First Things First: Conditions for child’s first cellphone depend on the child

Lauren Hill

When should I buy my child a phone?

How you answer this question is important. As we continue our series on how technology affects us and our relationships, this question serves as a great reminder. When it comes to technology, things can get a little complicated.

So, if you're expecting an easy answer like, when they're 12, or when they enter ninth grade, I need to tell you, I wish it were that simple.

The easy answers probably aren't the best answers for your one-of-a-kind child. But let's get them out of the way.

The "when" isn't determined by things like:

› Your child really, really wants one.

› Your child's friends all have one.

› You've read somewhere that most kids get one when they're around 10.

› You've heard that Bill Gates made his kids wait until ninth grade.

We know better than to give our kids whatever they want. We're the parent. We often have to protect our kids from their wants. And don't let yourself feel pressured by how other people are parenting their kids.

I want to encourage you to focus on your relationship with your child and how to best prepare them for a tech-saturated future.

According to research, yes, most kids do get a phone around age 10. And they also have at least two social-media accounts by age 12. Your child isn't "most kids."

And it's true. Bill Gates made his kids wait until they were 14 before they got a smartphone. By the way, in 2010, when a New York Times reporter gushed to Steve Jobs, "Your kids must love the iPad, right?" Jobs replied, "They haven't used it. We limit the amount of technology our children use at home."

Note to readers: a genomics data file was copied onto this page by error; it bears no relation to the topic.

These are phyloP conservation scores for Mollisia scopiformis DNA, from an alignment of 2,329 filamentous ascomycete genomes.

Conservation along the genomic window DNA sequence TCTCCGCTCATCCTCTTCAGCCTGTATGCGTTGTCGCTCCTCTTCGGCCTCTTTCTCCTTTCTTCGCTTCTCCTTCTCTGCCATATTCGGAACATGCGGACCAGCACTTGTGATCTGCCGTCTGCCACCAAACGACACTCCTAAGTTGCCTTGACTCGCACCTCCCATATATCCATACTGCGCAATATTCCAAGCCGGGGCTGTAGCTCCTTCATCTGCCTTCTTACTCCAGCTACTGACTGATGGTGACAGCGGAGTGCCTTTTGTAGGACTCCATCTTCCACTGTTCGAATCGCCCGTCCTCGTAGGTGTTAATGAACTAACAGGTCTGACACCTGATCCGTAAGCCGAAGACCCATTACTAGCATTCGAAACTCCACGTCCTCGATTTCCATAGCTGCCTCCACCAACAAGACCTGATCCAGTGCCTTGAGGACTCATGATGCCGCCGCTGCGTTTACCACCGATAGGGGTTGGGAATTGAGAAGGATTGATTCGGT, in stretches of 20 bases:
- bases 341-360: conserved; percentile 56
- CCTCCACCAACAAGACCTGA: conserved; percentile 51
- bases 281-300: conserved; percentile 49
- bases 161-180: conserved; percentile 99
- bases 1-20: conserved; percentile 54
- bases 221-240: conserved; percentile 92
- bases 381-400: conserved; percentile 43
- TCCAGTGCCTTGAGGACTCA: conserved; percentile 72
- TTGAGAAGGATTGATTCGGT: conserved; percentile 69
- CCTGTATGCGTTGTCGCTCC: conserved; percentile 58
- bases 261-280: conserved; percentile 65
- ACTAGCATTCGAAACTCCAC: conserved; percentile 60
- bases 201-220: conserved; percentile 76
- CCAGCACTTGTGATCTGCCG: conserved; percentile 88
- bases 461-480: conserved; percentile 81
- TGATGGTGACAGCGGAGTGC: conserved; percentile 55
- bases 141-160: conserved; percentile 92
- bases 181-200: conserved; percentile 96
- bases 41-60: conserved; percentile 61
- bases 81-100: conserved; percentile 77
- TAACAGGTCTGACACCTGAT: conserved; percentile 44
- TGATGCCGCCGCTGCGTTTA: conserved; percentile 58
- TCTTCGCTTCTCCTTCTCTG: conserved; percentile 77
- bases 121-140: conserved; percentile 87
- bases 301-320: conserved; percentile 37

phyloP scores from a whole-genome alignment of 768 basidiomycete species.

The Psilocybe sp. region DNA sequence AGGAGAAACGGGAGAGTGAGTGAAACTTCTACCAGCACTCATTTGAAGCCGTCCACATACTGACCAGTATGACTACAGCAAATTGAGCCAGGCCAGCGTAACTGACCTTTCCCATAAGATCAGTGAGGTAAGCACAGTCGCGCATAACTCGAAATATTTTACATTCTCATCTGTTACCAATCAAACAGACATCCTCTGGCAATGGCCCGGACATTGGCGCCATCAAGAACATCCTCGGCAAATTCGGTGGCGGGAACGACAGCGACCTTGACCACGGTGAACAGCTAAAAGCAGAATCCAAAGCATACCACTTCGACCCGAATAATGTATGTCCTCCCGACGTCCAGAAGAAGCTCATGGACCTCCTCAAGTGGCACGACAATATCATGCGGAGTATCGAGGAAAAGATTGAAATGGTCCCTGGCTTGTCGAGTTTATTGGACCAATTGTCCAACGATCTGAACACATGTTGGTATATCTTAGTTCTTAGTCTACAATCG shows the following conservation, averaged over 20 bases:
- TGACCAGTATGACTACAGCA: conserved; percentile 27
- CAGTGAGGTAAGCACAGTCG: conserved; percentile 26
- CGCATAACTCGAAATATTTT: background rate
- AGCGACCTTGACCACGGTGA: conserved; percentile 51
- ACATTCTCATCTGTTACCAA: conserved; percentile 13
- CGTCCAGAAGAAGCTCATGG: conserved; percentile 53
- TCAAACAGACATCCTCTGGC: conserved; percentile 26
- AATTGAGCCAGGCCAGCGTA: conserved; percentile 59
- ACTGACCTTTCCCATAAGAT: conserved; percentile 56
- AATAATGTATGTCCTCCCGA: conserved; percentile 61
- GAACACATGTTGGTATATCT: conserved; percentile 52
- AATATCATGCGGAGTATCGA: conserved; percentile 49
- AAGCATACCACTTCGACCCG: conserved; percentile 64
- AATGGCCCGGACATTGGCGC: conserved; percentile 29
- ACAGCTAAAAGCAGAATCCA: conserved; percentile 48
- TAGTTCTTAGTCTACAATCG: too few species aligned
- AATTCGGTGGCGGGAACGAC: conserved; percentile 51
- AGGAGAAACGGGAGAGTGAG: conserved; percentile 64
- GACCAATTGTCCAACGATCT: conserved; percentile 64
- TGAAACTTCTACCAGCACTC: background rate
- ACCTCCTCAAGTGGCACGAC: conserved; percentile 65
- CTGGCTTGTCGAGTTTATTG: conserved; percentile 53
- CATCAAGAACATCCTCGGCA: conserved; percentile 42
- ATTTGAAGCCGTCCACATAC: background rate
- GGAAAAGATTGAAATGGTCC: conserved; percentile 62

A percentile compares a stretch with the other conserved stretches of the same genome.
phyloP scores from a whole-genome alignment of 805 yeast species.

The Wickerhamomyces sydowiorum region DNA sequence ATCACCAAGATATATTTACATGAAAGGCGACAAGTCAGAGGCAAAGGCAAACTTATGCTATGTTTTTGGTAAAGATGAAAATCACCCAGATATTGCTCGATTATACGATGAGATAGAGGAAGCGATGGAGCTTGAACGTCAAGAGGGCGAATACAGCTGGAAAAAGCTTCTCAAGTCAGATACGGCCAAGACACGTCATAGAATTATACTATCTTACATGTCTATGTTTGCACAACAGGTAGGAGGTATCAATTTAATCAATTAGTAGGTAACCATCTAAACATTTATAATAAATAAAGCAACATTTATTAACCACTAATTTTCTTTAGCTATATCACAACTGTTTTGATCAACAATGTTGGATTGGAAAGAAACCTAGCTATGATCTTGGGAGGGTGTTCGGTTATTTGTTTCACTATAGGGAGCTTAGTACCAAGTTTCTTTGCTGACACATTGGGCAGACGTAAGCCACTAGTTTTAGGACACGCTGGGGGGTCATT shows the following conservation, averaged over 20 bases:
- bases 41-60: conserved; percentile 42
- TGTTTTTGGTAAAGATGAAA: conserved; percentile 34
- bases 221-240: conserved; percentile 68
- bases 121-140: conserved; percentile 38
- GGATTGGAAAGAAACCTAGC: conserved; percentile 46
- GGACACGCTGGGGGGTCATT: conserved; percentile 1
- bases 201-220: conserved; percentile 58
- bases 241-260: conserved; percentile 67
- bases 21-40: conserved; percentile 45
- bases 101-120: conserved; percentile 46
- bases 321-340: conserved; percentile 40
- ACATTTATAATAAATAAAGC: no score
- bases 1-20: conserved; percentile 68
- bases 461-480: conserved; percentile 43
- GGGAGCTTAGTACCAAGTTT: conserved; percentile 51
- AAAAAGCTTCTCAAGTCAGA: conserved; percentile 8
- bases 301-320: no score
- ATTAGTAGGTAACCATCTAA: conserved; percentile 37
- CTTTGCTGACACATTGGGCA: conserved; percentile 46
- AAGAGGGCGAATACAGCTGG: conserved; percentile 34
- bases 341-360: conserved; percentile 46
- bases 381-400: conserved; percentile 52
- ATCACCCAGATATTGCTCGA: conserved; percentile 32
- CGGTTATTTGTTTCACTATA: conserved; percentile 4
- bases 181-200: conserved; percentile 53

(If the creators of these technological marvels were cautious about how their kids used them ... you get the point.)

With some good parenting principles firmly in place, let's get practical. Here's what the experts are saying about when to give your child a phone.

(READ MORE: Tips for putting your phone in its place)

There is no one-size-fits-all answer. Don't focus on a certain age or grade; focus on your child. I generally don't like to answer questions with more questions, but consider the following:

1. Does your child need a full-blown smartphone or just a way to get in touch with you? There are phones and even watches that only allow calls and texts (And they're "cool.") Maybe that's where to start. What is the actual need you're addressing with a phone?

2. Where is your child developmentally? Have they developed appropriate levels of impulse and emotional control? Do they have good balance and boundaries with things like sleep, diet and exercise? Do they have a healthy sense of self? A smartphone can impact all of the above. Basically, are they ready?

3. Are you ready? Have you been setting an example of healthy phone habits? Do you have a plan for things like tech-free times and places in the home or for where their phone charges at night? Do you have a plan for how you'll monitor their phone use and shield them from the problematic parts of the digital world?

Technology like a phone is a tool. But it's a tool that powerfully magnifies and intensifies the qualities of the person holding it -- good or bad. If your child is impulsive, a phone will intensify their impulsivity. If your child has a poor self-image, a phone will magnify it.

Is it the right time to buy your child a phone? That isn't a question that can be answered with a simple number like their age or grade. It's a question that can only be answered by knowing your child.

Lauren Hall is president and CEO of family advocacy nonprofit First Things First. Email her at